"Pressure" is not obstruction of justice

More important, let’s assume that a question about whether he’d ever gotten a shut-down order from DOJ obliged Comey to include in his response any shut-down order he’d ever received from a president. (This assumption runs counter to perjury law, but let’s pretend.) The bottom line would still be that an order simply is not the same thing as pressure. Asserting that you have never been ordered to do something does not imply a representation that you have never been pressured to do that something.

No one in America knows the law of obstruction better than Comey, who has spent much of the last 30 years as a high-ranking federal prosecutor and the federal government’s top cop. He is well aware that pressure is not obstruction. In this instance, moreover, Trump’s exertion of pressure was relatively mild: He did not deny Comey the freedom to exercise his own judgment; the president expressed hope that Comey’s judgment would be exercised in Flynn’s favor. Any of us who has ever had an overbearing boss is familiar with this kind of prodding. It can be unpleasant, even anxiety-inducing. But Comey is a big boy, he has a history of not being intimidated by presidents, and what we’re talking about here is not exactly the rack.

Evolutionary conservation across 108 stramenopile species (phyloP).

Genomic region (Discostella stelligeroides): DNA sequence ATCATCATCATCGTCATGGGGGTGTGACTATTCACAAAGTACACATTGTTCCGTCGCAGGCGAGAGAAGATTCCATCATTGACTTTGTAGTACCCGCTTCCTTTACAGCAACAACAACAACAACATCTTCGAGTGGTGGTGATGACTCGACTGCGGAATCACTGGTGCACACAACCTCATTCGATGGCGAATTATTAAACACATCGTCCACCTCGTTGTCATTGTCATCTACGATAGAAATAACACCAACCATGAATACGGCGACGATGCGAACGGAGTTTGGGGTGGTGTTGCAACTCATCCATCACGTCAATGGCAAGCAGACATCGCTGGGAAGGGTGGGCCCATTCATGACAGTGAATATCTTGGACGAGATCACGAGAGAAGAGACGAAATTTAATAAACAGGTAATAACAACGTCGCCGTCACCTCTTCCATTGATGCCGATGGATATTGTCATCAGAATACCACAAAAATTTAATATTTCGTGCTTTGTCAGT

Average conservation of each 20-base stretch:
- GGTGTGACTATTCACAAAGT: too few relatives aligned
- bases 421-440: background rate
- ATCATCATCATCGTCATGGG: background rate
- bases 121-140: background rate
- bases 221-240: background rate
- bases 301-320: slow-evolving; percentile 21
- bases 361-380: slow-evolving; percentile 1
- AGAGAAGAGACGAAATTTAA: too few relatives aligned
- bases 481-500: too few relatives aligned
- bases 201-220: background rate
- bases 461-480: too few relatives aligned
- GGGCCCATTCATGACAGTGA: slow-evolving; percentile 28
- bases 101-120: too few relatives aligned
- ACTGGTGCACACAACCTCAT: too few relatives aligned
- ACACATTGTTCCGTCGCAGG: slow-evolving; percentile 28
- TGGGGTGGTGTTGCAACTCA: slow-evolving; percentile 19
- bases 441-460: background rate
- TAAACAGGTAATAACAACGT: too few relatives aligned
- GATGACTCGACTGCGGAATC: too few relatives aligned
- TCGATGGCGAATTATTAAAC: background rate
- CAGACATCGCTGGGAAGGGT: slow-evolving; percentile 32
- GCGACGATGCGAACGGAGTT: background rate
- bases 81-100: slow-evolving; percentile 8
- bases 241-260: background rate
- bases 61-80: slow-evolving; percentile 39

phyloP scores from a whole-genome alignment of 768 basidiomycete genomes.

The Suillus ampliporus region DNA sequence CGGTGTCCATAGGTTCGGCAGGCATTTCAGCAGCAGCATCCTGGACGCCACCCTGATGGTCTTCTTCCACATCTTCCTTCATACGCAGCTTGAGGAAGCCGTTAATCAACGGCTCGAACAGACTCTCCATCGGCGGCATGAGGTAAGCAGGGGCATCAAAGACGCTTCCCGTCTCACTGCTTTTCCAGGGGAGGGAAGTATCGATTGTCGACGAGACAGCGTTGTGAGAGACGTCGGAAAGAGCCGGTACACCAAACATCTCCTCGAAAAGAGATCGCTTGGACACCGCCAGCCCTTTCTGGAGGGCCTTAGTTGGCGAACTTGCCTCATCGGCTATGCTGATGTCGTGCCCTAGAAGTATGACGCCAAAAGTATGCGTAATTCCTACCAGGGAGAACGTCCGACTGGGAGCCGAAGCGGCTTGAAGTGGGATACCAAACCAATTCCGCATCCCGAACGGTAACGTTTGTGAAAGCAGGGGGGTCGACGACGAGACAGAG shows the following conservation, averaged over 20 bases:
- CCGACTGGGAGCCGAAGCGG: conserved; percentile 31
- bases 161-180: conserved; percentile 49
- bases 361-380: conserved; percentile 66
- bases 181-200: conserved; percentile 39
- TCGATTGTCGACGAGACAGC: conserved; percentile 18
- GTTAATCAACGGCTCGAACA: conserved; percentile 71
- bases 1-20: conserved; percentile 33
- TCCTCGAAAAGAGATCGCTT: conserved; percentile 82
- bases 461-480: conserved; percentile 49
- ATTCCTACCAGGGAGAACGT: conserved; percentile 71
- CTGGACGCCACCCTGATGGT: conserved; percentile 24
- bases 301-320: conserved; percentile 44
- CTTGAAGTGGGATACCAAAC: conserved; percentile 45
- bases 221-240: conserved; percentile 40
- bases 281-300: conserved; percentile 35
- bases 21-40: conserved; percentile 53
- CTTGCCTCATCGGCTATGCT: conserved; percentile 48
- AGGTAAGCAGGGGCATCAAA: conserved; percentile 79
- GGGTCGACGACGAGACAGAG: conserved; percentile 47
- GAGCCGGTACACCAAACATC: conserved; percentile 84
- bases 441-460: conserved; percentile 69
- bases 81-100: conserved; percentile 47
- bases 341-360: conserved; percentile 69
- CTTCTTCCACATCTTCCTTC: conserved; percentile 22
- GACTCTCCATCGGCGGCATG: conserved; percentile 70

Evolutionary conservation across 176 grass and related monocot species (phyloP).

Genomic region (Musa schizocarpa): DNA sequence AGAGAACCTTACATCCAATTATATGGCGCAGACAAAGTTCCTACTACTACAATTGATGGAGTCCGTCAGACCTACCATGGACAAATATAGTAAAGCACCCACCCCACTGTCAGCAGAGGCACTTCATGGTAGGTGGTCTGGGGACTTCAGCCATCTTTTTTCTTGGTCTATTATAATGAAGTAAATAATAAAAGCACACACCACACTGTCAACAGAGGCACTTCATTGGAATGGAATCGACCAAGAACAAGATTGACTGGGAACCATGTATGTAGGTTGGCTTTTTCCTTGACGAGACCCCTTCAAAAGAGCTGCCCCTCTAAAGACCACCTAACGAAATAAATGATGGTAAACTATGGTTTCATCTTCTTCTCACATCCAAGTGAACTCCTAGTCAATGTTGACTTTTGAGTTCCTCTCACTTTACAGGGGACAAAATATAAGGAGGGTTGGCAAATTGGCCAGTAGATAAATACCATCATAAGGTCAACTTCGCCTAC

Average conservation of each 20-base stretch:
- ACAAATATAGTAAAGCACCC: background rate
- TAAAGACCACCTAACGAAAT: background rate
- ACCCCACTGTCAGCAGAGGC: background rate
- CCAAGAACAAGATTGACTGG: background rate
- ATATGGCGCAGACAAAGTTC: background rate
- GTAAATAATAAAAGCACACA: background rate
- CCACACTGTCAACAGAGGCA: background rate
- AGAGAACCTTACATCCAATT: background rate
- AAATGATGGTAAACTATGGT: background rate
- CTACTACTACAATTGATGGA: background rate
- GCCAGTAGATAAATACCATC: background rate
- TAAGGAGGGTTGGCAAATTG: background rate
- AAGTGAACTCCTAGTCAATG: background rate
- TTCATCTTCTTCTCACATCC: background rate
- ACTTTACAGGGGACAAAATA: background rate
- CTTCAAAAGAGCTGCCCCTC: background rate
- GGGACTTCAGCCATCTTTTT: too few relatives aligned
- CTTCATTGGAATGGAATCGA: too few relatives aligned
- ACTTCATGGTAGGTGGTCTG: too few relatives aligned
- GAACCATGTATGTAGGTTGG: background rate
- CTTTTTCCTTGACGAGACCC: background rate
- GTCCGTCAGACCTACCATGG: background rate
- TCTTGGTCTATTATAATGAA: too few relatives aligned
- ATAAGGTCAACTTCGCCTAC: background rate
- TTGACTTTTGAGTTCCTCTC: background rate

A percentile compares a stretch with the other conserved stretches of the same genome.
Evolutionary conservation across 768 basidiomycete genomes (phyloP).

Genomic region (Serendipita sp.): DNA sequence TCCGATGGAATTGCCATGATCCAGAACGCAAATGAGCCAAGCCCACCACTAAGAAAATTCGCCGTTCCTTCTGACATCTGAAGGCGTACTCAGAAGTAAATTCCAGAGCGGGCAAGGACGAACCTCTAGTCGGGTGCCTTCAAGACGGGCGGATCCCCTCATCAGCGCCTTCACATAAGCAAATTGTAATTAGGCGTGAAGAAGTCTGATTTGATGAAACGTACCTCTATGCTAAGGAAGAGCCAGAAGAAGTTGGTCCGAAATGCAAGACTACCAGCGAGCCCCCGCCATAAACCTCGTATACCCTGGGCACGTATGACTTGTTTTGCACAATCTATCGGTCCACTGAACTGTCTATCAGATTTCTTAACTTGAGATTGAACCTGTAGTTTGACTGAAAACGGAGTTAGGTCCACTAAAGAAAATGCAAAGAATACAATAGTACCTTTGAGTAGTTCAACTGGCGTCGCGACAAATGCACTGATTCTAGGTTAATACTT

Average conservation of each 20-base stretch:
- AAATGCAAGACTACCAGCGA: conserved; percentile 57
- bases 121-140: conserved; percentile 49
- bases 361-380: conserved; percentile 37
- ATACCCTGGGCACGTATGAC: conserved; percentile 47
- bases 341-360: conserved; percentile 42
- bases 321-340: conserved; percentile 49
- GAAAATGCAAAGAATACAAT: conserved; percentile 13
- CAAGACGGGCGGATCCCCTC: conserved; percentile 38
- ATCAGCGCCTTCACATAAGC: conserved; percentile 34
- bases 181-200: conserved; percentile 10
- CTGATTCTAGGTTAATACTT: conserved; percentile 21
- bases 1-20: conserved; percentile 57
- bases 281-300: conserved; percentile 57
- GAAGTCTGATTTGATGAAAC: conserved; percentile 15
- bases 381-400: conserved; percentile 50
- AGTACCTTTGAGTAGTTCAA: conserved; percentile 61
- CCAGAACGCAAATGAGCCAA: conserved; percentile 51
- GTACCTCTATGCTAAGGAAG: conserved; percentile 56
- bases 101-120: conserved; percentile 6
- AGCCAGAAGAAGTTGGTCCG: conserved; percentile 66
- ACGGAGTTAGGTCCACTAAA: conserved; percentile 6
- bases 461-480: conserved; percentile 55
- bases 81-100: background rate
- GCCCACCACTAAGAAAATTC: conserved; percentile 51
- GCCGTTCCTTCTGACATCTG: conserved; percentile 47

This is no doubt why Comey did not resign, and did not report to the Justice Department, his FBI staff, or Congress, that he had witnessed – indeed, been the victim in a sense – of an obstruction of an FBI investigation.